GRAND JUNCTION, Colo. (KJCT) -- A discussion about establishing an open burn ban within the city limits as a proposed ordinance is making its way to the desk of city council.
An environmental group, Citizens for Clean air, is looking to put out fires in the Valley in the name of better air quality.
Open burning season takes place during five months of the year and the group said it's causing health issues to flare up for many residents.
“You are basically poisoning yourself when you do that and it needs to stop,” said Kristin Winn, a member of Citizen for Clean Air.
“It's the way of life when you live in an agriculture farming community,” said Mike Kloberdanz, a resident who supports burning in moderation.
Discussion became heated Monday night at a Clean Air Forum on a possible open burn ban within Grand Junction city limits.
“It was good discussion. There is fear that we are trying to ban agricultural burning and that has not been our focus so far,” said Winn.
Citizens for Clean Air said there are greener alternatives to burning waste.
“Rather than disposing that or burning it and polluting the atmosphere, it's much better to compost put it back into the earth, and not have that pollution,” Winn said.
Going green for some is just too costly.
“Some of these farms it's enough money to put them out of business they can't do that,” said Kloberdanz “I sympathize with the group, but if it’s a little inconvenience a couple times a year, it’s not a big thing.”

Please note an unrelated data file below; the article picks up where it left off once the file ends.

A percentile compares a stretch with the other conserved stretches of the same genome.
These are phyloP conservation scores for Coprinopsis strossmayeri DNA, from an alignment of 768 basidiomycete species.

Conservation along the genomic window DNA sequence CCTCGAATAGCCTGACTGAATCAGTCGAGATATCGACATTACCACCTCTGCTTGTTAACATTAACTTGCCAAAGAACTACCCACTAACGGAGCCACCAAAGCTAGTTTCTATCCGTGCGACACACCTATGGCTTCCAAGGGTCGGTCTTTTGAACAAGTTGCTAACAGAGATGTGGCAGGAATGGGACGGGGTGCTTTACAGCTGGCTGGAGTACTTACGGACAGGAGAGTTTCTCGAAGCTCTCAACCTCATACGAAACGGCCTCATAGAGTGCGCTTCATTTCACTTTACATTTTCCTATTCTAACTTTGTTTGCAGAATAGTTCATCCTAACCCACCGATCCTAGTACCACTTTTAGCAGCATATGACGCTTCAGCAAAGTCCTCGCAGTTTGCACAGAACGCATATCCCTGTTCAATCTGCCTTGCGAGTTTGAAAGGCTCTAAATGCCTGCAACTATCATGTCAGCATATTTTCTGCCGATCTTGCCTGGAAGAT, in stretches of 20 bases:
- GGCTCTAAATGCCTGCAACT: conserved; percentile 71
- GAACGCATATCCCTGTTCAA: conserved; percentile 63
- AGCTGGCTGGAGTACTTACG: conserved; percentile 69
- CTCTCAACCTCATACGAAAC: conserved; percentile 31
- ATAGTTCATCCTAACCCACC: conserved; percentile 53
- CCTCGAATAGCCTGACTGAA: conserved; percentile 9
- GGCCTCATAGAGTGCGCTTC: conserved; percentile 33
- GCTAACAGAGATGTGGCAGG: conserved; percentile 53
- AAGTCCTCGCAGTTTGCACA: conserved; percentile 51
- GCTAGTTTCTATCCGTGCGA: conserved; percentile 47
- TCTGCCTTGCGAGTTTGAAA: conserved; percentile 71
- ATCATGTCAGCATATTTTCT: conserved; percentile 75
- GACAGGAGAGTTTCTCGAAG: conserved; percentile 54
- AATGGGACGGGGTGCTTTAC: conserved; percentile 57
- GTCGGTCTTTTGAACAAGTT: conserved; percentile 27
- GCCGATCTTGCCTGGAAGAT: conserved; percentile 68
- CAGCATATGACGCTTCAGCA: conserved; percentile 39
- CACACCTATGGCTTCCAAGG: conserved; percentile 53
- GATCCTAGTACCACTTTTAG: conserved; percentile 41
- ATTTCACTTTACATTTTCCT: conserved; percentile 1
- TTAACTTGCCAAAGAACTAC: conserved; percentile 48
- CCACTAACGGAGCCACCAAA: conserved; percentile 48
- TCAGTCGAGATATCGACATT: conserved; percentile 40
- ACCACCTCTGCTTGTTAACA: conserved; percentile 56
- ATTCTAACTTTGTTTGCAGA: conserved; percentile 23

The clean air group said it’s more than inconvenience.
“It's a health issue, so if someone has asthma or and repertory issues, or allergies smoke in the air or pollution, it really causes problems,” said Winn.
“To overdo it one thing, but small, controlled fires, that don't have a lot of garbage in them,” Kloberdanz said. “Burning is the way we’ve always done and it and the way we are always going to do it.”
They hope the forum will spark a larger conversation, leading to cleaner air.
"We need to be looking at other things as well better public transportation, better trails, so people can ride their bikes and walk. And not have to use their car so much. Those are two biggies that would really help,” Winn said.
No official decision has been made yet.
City council still needs to look over the ordinance and determine to what extent they would take the ban. The group says the ban could include back yard fires unless they are gas fueled.
City council meeting will look over the proposal on Oct. 5 and there will be a public hearing on the issue on Nov. 2.